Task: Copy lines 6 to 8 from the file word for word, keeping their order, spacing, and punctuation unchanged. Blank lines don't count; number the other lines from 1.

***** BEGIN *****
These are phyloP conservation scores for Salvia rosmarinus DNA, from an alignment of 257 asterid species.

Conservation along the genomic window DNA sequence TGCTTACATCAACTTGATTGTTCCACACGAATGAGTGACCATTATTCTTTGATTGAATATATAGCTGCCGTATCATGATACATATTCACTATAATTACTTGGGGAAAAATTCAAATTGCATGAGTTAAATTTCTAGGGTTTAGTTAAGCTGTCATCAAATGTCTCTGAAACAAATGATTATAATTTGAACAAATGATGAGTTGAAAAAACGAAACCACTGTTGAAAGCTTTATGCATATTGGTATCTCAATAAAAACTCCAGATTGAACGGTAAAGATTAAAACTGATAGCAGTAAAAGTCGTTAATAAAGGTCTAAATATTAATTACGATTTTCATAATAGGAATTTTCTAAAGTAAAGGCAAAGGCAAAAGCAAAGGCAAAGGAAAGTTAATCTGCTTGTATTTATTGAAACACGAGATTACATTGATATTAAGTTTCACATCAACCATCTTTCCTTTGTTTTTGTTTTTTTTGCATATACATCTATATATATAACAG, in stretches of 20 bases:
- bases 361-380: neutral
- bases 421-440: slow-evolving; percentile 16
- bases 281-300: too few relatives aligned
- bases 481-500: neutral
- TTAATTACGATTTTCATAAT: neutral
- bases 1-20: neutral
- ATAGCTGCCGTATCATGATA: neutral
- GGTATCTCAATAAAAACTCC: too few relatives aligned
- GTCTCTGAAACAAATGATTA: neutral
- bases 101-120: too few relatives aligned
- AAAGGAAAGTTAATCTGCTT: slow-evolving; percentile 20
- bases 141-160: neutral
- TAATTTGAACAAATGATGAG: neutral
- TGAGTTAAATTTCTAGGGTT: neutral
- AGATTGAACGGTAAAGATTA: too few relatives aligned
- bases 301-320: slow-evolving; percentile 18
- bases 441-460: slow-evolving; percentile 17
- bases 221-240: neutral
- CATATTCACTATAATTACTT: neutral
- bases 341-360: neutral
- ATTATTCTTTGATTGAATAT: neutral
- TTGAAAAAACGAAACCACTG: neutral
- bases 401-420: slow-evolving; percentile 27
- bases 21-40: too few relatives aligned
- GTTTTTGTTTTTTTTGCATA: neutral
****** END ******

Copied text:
- bases 481-500: neutral
- TTAATTACGATTTTCATAAT: neutral
- bases 1-20: neutral